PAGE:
Meet the Saugerties Class of 2017 valedictorian and salutatorian

Anna Marie Armstrong and Lilith Haig.

This will be the Saugerties High School’s 121st commencement ceremony.

The Saugerties High School Class of 2017 will receive its diplomas during a commencement ceremony on Saturday, June 24 at the school’s Washington Avenue Extension campus. This will be the Saugerties High School’s 121st commencement ceremony.

The class will listen to talks by their valedictorian, Anna Marie Armstrong, and their salutatorian, Lilith Haig.

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Armstrong’s four-year cumulative grade point average is 101.13. She’s also served as both president and treasurer of Student Government, treasurer of Key Club, president of the National Honor Society, was a member of both Student Council and the Math Team, and was on the varsity cross-country and golf teams. Outside school, Armstrong has volunteered as a teacher’s assistant and confirmation retreat leader for her church and her ballet center.

Armstrong attended Cahill Elementary. Even early on, she felt like she was in a school district well-suited to academic achievement. “I feel like all the teachers in Saugerties helped push me,” Armstrong said. “They realize everyone has potential and they all wanted us to do our best. It was the atmosphere.”

In the fall, Armstrong is headed to Rensselaer Polytechnic Institute in Troy, where she plans to study mathematics with a focus on actuarial science.

From early childhood, Armstrong connected with math. “I understand it,” she said. “Ever since I was little, I’ve played with numbers in my head. Walking down the street, I played with the addresses on mailboxes. It clicks.”

She expects her course of study will give her a wide range of career choices. “I would like to go into data analysis, actuarial science,” she said. “Most actuaries work with insurance companies, but pretty much any company has someone who works with data analysis, so there are many options for me.”

While she’s begun working on her graduation speech, Armstrong said she’s trying not to overthink having to get up in front of the crowd to give it. “I’m a little nervous,” she said. “Three thousand people seems like a lot.”

Haig earned a four-year cumulative grade point average of 101.012, and served as secretary of the Student Council and as a member of the National Honor Society, Math Team and Key Club. She was also the captain of the Sawyers’ varsity girls’ soccer team.

After attending elementary school at Grant D. Morse, Haig moved on to junior high. Two years later, she said she and Armstrong seemed to be going down a course that would make them top of their graduating class.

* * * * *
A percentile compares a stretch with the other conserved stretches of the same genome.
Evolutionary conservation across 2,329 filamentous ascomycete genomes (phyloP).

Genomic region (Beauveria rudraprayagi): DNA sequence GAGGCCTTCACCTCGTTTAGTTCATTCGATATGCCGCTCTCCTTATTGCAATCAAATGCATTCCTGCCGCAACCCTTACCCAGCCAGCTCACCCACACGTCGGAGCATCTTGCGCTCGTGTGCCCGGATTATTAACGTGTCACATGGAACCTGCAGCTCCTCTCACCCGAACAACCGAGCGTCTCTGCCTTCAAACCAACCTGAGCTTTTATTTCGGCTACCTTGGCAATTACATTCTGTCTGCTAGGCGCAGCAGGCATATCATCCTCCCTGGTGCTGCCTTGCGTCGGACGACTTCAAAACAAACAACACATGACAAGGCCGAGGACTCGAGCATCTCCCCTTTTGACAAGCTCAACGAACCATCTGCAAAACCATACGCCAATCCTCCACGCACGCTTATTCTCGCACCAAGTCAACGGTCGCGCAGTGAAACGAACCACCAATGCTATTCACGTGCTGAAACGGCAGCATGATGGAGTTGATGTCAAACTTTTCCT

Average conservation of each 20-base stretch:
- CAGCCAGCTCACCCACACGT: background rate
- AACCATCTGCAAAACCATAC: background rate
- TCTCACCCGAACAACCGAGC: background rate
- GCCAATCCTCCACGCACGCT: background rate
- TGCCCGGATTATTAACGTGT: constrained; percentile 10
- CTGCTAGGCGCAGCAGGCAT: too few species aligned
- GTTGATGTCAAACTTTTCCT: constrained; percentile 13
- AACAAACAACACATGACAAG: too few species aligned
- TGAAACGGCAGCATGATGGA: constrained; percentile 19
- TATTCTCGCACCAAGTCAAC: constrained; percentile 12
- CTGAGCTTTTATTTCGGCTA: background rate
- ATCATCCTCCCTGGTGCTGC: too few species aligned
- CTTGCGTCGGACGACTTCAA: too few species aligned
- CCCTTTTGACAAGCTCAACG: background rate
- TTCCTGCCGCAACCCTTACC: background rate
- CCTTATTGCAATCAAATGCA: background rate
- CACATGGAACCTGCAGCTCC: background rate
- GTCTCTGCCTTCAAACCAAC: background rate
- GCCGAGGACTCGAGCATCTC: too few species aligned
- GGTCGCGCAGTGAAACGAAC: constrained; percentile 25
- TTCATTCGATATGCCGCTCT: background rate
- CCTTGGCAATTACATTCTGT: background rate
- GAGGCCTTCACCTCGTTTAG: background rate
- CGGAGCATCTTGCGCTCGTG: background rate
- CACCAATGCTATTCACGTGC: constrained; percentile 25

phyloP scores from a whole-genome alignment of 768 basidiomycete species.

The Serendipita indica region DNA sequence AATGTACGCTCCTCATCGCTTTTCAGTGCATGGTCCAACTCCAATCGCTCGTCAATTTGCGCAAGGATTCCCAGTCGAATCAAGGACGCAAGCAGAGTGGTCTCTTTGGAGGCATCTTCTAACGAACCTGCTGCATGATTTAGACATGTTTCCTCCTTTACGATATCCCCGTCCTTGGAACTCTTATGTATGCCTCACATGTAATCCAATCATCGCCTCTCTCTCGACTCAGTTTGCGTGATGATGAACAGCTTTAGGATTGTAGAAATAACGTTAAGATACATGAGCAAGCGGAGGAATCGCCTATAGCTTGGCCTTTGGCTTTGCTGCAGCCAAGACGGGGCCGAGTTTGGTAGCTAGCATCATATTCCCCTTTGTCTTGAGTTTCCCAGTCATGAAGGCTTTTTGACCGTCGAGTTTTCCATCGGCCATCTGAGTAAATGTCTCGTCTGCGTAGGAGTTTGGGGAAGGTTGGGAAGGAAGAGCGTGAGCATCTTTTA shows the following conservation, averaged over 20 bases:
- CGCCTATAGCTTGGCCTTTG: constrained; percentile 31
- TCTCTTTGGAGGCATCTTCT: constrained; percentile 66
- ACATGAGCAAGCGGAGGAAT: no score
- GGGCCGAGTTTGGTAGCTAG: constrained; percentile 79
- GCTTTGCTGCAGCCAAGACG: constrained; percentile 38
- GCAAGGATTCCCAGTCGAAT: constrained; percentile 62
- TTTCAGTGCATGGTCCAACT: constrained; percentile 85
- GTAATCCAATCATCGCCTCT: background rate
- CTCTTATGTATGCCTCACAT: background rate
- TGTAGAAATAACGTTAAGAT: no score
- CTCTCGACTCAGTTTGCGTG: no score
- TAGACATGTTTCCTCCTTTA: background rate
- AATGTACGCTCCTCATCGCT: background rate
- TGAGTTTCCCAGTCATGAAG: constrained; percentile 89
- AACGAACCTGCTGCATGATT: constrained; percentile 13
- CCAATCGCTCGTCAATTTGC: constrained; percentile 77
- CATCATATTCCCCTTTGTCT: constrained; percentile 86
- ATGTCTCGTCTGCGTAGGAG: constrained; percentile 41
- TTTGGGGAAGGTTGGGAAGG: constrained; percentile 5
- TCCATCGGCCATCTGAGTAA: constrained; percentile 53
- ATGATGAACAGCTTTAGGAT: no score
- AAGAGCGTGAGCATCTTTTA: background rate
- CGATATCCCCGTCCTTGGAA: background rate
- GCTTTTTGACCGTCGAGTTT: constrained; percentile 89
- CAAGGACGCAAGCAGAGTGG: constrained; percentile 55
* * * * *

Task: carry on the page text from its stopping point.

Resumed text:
“I wasn’t really surprised,” Haig said. “We kind of had an idea since ninth grade. I was content with it. I was proud of myself, definitely. But it wasn’t a big deal. Me and Annie have been up there since day one.”

Though she considered other schools, Haig will attend Union College in Schenectady, where she’s planning on taking an interdisciplinary major in psychology, neuroscience and computer science.

“Honestly, it was kind of like a dream school for me,” she said of Union College. “Everything was really beautiful, and it seemed like there were a lot of great opportunities. But the tuition was really out of range so I never really looked into it. But I applied just to see what would happen and they ended up basically giving me a full ride, so it really changed things for me. I’m really excited to go and take advantage of all the opportunities I’m going to have.”

Like Armstrong, Haig said she expects to spend at least some of her summer working, but will also make time for graduation parties and spending time with friends before they all go off to college. “And my pre-orientation I’m going to do community service in Schenectady for a couple of days,” she said.

Haig said she didn’t ever have difficulty finding time away from academics as a means of decompressing, largely because she enjoyed the rigors of school.

“School has never stressed me out all that much,” she explained, “I didn’t have a hard time balancing it with socce, because I was having fun the whole time. I didn’t mind the challenge.”

Haig said she finished her graduation speech this week. She acknowledged that getting up in front of a crowd wasn’t something with which she had much experience. “I’ve never spoken in front of more than 20 people before, so this will be a first,” she said. “I’m really excited about what I’m going to be saying, and I hope it resonates with people.”

Does she have any advice for younger kids who might like one day to find themselves at the top of their graduating class? Haig said they should work hard, but shouldn’t fret too much about where it’s going to lead.

“I know it’s ironic because I’m salutatorian, but I would tell them not to worry about their grades too much,” she said. “I would tell them, yes, study, work hard, put effort in. But I think growing up isn’t just about school, it’s about everything else. I would tell them to spend time finding their passion and doing what they love and to not let grades get the better of them.”

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